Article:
There are three caveats to this conclusion, however. First, the exact moment in time when the Hindu nationalists’ China policy took its visible turn is yet unknown to me. I would assume, however, that this transformation had a lot to do with the first experiences of being responsible for the country’s foreign policy. In 1977, the BJS merged into the Janata Party and went on to become a part of a ruling coalition for the first time. Former BJS members were the biggest faction in the new party and one of the Hindu nationalist leaders, Atal Bihari Vajpayee, became foreign minister. But during that short-lived coalition rule New Delhi displayed a remarkably balanced foreign policy: striving to retain India’s special relationship with Russia while extending a friendly hand to both the West and China. To add to this, when the Hindu nationalists returned with a coalition government after a long hiatus at the end of 1990s, the same Vajpayee, now as India’s prime minister, tried in earnest to reach some kind of a settlement with China. 

This would suggest that the party’s radical reduction in anti-China rhetoric was connected to the pragmatic process of experiencing governance. Hindu nationalists were only keen to liberate large swaths of China when their party had no possibility of proceeding with such plans: For a long time, their party had a small representation that continuously sat in the opposition benches. Once they came to power, its politicians probably came to the conclusion that such rhetoric was irresponsible or even dangerous. This may, at least partially, explain the evolution behind BJP’s stance today.

Second, I am only considering the possibility of bringing back certain rhetoric. Words from the past are more easily revived than strategies. Various factors, especially technological changes, quickly make older policies redundant. Thus, while the Hindu nationalists could take up certain themes from their past, these, by themselves, will not be helpful in solving new challenges, such as the question of Chinese companies’ involvement in Indian telecommunication networks.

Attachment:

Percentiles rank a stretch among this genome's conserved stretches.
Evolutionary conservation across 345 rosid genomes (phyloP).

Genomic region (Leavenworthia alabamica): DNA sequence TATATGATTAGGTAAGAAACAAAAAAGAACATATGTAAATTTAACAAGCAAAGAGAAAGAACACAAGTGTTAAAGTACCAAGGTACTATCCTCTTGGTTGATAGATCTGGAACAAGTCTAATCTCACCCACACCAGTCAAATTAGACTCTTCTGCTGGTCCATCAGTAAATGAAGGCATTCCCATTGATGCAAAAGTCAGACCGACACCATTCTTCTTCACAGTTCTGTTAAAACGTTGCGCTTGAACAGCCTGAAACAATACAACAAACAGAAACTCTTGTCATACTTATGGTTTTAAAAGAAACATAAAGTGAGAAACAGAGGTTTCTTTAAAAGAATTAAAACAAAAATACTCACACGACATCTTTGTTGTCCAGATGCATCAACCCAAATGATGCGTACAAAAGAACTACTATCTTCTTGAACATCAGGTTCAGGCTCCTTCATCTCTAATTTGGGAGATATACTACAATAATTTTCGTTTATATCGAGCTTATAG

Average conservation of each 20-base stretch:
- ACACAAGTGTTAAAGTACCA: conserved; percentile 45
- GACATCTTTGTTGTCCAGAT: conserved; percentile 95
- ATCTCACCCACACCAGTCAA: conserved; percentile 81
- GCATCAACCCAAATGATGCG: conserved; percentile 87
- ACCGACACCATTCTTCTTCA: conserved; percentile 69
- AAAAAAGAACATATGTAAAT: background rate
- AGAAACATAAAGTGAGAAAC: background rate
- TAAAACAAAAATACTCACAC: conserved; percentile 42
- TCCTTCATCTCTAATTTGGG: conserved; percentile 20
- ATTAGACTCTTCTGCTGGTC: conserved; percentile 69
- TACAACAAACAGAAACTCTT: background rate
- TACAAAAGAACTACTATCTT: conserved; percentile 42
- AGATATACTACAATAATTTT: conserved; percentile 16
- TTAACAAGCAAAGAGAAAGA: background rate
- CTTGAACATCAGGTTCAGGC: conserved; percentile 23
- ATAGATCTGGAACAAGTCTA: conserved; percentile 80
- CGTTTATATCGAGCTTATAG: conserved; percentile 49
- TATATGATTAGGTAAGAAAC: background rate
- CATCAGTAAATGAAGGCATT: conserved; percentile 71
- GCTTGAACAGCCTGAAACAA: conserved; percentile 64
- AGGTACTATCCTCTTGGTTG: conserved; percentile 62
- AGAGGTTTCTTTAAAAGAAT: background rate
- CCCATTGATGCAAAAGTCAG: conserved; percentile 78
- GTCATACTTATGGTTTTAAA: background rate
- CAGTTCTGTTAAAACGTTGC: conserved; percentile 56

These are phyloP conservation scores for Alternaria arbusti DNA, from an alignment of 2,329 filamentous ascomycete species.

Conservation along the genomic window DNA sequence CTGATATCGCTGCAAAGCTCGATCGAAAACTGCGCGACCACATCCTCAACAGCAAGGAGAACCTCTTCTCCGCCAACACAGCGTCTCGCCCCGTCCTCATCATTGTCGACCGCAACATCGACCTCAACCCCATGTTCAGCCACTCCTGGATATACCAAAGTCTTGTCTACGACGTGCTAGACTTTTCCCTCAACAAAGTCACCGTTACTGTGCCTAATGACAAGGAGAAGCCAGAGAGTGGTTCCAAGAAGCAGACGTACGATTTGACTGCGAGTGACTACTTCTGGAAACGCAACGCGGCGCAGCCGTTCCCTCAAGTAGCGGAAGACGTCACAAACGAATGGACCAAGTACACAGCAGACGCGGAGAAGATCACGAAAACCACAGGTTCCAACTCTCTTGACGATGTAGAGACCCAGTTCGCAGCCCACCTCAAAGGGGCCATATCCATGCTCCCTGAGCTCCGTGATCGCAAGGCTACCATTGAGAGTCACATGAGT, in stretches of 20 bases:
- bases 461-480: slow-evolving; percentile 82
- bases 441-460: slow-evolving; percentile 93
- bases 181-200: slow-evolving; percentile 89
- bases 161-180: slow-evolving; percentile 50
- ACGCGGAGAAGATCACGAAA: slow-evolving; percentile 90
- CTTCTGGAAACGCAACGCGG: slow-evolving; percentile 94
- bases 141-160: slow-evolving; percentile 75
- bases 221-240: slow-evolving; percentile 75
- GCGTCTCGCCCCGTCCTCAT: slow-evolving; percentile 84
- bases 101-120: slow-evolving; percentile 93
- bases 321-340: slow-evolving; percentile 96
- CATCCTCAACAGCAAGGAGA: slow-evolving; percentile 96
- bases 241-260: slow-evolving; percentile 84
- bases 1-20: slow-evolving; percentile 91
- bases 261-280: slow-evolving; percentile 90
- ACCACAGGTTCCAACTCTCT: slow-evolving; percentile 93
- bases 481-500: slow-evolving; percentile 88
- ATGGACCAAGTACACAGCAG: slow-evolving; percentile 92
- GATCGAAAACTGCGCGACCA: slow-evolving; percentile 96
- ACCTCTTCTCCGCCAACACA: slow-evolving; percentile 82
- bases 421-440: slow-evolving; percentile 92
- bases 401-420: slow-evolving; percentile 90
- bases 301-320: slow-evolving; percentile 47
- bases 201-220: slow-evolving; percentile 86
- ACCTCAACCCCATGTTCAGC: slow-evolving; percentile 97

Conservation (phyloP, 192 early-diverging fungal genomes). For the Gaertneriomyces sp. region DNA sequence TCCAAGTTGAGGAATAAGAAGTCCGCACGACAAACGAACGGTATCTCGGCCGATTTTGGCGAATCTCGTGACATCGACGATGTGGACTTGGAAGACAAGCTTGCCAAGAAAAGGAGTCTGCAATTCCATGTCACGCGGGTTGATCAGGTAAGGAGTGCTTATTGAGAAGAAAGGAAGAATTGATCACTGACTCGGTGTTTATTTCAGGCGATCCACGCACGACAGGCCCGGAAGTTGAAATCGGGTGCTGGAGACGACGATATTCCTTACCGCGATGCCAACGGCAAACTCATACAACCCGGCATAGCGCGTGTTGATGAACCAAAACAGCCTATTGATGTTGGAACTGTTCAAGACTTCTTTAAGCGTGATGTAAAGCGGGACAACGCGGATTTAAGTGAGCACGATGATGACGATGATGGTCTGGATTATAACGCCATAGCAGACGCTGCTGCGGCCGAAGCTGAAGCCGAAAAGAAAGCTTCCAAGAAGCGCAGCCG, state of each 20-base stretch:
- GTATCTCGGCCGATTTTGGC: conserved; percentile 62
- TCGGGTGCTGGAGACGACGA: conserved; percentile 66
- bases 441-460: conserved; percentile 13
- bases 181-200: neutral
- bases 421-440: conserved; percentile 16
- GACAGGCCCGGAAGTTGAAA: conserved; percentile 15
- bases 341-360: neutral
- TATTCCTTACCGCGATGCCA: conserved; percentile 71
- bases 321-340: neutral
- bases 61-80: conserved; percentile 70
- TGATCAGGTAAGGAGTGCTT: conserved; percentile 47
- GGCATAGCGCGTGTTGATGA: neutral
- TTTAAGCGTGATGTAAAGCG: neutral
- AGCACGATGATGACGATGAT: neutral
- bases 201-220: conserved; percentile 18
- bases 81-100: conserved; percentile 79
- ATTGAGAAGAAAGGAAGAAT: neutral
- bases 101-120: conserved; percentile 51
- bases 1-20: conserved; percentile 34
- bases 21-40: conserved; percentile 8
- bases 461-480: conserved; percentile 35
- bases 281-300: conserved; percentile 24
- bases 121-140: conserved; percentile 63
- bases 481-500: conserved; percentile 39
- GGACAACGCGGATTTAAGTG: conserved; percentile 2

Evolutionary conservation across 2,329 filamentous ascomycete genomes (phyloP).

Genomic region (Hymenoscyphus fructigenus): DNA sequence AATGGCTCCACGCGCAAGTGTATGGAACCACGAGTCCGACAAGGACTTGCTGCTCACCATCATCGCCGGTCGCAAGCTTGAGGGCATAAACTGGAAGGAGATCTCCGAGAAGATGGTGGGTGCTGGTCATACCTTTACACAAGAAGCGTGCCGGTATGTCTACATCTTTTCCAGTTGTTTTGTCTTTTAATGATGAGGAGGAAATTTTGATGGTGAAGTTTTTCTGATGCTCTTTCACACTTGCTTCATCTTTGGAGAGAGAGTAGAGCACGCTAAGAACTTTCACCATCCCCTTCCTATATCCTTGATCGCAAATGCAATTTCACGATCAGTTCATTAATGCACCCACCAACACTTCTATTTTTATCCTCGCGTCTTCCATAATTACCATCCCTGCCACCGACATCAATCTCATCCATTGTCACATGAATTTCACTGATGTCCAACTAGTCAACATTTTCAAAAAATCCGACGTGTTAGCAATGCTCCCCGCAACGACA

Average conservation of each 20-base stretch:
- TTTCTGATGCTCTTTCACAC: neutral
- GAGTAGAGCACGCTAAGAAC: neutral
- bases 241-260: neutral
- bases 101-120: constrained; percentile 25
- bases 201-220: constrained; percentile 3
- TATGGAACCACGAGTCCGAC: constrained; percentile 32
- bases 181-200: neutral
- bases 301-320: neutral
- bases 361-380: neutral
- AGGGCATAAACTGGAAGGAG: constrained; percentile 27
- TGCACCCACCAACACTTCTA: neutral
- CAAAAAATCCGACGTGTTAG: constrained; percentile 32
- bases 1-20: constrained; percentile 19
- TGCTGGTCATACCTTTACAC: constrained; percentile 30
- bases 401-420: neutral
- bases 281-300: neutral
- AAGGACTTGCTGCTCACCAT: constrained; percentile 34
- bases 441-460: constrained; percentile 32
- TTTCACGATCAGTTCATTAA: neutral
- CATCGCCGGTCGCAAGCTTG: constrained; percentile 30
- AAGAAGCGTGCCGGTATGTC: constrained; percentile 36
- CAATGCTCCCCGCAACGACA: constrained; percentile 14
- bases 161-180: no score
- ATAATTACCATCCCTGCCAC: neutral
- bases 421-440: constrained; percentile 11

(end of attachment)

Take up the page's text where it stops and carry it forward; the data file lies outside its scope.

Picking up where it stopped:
Third and finally, one can perhaps counter what I wrote in this text by pointing out that these are all just words, and words can always be changed. After all, politicians and parties are known to change their stances. Among various scenarios of the future, one cannot rule out one in which the BJP and the Indian National Congress swap places somehow, with the former advocating moderation on China, and the latter calling for stronger actions. In the case that words can be changed to any other words, tracing the course of historical rhetoric would matter little.

To counter such a point, I would claim that while politicians indeed often change their narrative, they do not operate in a void: Their electorate and their party members take notice and react. The BJP’s leaders must similarly consider both international ramifications as well as the mood of their domestic base – and their main organization (the RSS), and its core electorate, were never fond of China’s foreign policy and always aired concern about Chinese actions toward India. As I have shown in a previous text for The Diplomat, the first reactions of Hindu nationalists (the media of the RSS, not the party leadership) to the Galwan river valley clash were very strong. At this moment, certain ideas from the past, such as derecognizing China’s sovereignty over Tibet, were mentioned, although only in some opinion pieces (not in official statements) and not as strongly and widely as in 1960s. The narrative on China within Hindu nationalist circles is thus a certain continuum, albeit a changing one, and it cannot ruled out that the BJP will indeed revive a part of its past rhetoric.